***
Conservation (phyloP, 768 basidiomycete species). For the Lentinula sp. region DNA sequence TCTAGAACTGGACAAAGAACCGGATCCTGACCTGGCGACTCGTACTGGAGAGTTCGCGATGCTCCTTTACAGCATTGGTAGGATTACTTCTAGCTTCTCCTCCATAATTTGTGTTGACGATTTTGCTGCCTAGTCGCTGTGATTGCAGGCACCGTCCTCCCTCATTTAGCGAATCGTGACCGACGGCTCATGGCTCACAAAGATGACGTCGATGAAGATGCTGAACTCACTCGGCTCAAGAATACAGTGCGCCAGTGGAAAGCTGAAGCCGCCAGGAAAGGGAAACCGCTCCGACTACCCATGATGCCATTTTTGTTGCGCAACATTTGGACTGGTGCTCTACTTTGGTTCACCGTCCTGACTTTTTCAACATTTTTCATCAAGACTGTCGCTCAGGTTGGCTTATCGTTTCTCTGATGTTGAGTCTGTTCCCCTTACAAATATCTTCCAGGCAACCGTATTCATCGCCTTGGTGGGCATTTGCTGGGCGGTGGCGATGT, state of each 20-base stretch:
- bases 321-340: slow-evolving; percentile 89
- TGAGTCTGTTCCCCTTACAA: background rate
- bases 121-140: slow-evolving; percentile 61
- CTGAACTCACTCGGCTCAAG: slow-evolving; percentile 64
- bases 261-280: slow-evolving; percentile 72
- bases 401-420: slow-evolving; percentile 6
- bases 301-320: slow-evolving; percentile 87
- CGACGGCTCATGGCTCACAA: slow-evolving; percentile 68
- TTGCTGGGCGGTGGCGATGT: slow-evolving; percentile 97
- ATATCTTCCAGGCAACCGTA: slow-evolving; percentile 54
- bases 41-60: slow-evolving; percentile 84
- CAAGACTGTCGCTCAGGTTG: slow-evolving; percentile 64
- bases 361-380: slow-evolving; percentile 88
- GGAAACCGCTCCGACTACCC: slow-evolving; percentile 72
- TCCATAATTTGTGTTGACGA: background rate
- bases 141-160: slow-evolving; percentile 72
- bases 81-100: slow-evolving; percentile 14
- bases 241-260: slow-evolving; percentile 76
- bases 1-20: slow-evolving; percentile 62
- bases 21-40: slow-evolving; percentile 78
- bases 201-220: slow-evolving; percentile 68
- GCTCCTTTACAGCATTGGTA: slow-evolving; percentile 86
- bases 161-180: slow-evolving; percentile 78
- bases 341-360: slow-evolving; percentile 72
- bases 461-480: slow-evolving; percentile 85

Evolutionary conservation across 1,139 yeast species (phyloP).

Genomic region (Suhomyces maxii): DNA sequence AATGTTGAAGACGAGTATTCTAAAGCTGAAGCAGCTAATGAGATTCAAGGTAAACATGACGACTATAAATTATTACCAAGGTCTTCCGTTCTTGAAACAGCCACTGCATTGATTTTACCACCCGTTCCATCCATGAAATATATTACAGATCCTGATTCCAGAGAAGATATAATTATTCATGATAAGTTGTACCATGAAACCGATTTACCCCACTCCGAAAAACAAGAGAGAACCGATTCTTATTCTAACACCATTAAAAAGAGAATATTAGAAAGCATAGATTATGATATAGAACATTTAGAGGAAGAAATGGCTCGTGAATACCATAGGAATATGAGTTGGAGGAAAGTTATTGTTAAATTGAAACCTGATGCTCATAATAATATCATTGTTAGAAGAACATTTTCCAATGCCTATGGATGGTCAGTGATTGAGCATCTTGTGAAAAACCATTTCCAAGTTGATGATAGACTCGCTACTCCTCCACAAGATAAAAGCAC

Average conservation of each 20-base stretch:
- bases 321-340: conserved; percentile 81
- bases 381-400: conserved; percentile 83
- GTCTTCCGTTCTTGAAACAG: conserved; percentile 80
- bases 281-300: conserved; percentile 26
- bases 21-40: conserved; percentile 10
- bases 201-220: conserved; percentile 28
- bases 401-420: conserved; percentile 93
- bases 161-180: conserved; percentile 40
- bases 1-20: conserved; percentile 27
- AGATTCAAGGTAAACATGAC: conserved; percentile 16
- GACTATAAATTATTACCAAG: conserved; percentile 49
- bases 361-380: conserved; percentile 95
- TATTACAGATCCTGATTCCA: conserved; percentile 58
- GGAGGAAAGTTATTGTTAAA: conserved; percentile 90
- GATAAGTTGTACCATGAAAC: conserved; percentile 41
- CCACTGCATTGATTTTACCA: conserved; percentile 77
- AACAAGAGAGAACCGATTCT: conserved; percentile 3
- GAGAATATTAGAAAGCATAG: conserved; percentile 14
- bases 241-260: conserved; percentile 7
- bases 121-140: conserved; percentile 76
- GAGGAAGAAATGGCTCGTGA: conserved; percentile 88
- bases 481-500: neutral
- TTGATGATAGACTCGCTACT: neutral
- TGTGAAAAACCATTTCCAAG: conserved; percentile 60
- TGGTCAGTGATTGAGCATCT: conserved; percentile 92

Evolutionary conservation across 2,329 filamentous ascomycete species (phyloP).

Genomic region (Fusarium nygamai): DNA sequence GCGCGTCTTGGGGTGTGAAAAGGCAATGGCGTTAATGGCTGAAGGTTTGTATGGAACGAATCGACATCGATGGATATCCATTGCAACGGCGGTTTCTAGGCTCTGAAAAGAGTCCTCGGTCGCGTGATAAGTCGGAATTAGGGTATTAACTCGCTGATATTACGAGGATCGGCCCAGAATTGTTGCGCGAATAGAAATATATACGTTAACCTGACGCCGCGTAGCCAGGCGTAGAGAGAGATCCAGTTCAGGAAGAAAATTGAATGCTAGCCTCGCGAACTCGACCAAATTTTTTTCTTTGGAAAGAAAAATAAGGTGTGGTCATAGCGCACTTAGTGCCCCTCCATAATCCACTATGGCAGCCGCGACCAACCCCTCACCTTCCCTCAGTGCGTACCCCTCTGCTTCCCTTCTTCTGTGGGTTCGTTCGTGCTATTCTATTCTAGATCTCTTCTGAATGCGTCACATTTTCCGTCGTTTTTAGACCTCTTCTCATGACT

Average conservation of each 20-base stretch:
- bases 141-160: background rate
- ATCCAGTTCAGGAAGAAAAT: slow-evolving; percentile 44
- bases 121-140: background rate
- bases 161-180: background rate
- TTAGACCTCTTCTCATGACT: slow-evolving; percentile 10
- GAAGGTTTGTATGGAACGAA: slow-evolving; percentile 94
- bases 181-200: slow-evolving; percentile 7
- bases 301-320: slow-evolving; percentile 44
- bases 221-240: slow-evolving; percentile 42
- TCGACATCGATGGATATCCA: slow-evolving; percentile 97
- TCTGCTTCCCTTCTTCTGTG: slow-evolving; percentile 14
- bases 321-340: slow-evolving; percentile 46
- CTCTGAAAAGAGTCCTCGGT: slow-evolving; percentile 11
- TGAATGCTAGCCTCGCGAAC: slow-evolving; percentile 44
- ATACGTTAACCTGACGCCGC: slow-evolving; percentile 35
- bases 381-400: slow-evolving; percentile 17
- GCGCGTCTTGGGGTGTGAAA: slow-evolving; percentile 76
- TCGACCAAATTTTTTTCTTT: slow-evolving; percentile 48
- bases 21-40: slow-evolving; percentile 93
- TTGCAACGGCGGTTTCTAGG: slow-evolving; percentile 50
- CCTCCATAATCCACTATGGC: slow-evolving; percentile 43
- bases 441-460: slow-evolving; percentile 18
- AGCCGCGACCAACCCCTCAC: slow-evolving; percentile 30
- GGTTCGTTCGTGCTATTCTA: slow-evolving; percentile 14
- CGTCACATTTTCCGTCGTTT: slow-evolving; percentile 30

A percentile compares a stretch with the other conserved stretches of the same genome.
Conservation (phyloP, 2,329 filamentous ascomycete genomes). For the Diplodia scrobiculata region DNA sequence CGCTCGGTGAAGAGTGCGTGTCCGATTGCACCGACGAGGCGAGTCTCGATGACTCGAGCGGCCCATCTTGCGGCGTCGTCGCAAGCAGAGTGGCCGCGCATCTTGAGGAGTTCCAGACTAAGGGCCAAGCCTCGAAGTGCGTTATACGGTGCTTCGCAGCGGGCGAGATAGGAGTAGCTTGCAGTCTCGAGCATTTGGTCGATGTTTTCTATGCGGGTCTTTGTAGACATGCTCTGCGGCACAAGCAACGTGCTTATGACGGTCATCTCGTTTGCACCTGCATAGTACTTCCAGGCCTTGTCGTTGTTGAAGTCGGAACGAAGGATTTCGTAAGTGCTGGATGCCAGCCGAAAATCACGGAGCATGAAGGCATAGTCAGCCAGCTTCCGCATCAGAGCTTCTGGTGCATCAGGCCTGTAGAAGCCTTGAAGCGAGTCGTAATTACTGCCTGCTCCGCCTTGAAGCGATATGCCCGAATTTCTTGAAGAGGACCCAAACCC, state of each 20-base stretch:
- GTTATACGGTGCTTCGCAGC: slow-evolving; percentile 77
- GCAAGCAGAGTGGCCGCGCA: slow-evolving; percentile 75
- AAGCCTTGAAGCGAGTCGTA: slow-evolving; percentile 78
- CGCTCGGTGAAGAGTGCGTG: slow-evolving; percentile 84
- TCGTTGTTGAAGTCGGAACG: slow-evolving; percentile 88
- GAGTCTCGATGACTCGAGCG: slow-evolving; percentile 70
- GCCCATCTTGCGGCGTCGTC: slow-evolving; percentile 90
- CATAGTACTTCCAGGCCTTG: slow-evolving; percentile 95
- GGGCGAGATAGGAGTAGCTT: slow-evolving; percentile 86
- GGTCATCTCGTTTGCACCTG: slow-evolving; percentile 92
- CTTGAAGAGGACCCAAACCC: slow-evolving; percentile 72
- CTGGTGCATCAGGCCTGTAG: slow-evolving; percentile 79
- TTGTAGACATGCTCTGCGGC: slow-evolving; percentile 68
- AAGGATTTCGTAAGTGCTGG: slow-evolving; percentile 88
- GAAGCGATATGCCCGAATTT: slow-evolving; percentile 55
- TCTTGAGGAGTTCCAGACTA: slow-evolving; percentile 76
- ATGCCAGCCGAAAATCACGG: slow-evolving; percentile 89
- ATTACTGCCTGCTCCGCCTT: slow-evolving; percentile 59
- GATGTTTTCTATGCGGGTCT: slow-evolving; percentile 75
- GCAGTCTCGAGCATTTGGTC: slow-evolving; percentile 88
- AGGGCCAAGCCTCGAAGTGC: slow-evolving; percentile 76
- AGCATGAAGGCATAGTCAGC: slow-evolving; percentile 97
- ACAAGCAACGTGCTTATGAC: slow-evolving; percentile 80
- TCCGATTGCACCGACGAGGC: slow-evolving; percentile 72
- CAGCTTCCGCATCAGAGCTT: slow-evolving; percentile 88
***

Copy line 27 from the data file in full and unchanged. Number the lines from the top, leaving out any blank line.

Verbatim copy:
Evolutionary conservation across 1,139 yeast species (phyloP).